Q3. You deal with retailers on a regular basis. How have the brands you interact with reacted to the current retail + AI landscape?
Retailers are using artificial intelligence to engage with and acquire more consumers. As well as help increase conversion and ticket size, and drive cost efficiencies. I’ll explain how.
Firstly, by applying the power of personalization to users – both online and in physical stores. Secondly, to help improve consumer acquisition, retailers are shifting majorly to eCommerce portals. There are some potential use cases being explored for physical stores as well.
Third, using and analyzing data, including new data sources made available by eCommerce, to get deeper consumer insights. And put these insights to use for planning assortments. Fourth, reducing friction in the entire shopping journey, right from getting information, checking out to returns and warranties.
And finally, driving supply chain efficiencies. New technology and cloud computing are also helping retailers re-draw their tech stack to make use of them.
Q4. Several retailers have both online and offline stores that usually operate separately. Do you see retailers bridging the gap between online and offline by offering omnichannel shopping experiences? In what ways?
Do they have an option?
An online channel is table stakes today. Consumers’ expectations are sky-high – they expect to buy through any channel. And also return goods via another. They want to research products, buy online, pick up in-store, or vice versa. Buy in-store and get it delivered (especially when the product is not in stock in a store).
But one of the biggest drivers is that consumers expect to get the same degree of personalization when they visit a store, as they do online and so on.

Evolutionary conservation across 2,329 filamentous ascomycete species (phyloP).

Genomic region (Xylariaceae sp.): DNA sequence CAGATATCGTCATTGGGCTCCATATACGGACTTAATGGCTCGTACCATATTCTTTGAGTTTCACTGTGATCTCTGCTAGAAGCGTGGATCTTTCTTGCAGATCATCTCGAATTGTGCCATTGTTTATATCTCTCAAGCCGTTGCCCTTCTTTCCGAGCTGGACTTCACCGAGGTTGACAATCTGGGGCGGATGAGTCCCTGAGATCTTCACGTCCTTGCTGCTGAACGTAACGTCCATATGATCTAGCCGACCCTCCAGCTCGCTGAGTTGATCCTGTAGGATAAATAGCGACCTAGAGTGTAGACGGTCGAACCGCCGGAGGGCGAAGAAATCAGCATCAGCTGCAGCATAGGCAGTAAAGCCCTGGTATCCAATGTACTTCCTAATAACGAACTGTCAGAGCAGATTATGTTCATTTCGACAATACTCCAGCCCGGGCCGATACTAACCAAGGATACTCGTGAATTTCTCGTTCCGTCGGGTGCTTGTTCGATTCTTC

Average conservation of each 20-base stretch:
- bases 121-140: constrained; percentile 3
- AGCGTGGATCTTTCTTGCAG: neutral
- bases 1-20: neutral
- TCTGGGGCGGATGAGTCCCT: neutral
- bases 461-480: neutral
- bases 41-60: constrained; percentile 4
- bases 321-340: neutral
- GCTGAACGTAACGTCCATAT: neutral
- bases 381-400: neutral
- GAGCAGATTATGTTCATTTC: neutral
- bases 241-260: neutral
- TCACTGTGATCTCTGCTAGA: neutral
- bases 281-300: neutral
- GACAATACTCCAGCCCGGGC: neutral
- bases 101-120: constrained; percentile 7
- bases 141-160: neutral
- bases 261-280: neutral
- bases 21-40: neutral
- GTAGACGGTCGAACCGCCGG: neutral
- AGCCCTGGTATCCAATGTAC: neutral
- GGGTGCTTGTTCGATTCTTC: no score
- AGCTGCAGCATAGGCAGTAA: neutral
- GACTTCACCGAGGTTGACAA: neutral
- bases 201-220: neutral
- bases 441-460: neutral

Crayon’s maya.ai is a personalization engine – that not only supports online personalization but also works to bring the same inside the store seamlessly. By showing the best options for a consumer, regardless of whether its available in-store – or online, it truly gives her the right and relevant choices.
Q5. What do you see in the future of retail?
First and foremost, it’s important to remember that consumers are in control. Their new combined physical + digital journey is seeing the reinvention of retail.
Just as physical retail brands expand their online offerings, pure-play online retailers are doing the opposite. Companies like Warby Parker, Bonobo, Amazon & Whole foods, Lenskart in India, are getting to physical points of presence. This is shifting the purpose of the physical store – from selling to experiencing a brand complete with the metrics associated with the stores.
Technology that got started a decade back for improving consumer experience in-store will be mainstream. Think the ability to use your phone or a smart cart in-store to scan a product, get reviews and ratings, personalized recommendations. Add that with the ability to check inventory, try something out, buy, and walk out of the store with the payment already made from a stored credit card.
Parts of the journey that create the most friction for a consumer are being solved with AI. For instance, checkout is being made easy, driven by computer vision that can scan items as they are put into a basket, and paid via stored cards (Amazon Go) or full basket scans (Uniqlo).
Retailers will focus on CX instead of just trying to get consumers in and moving products.
The challenges in the new order will be to manage all of this. With adequate safeguards for consumer data and privacy.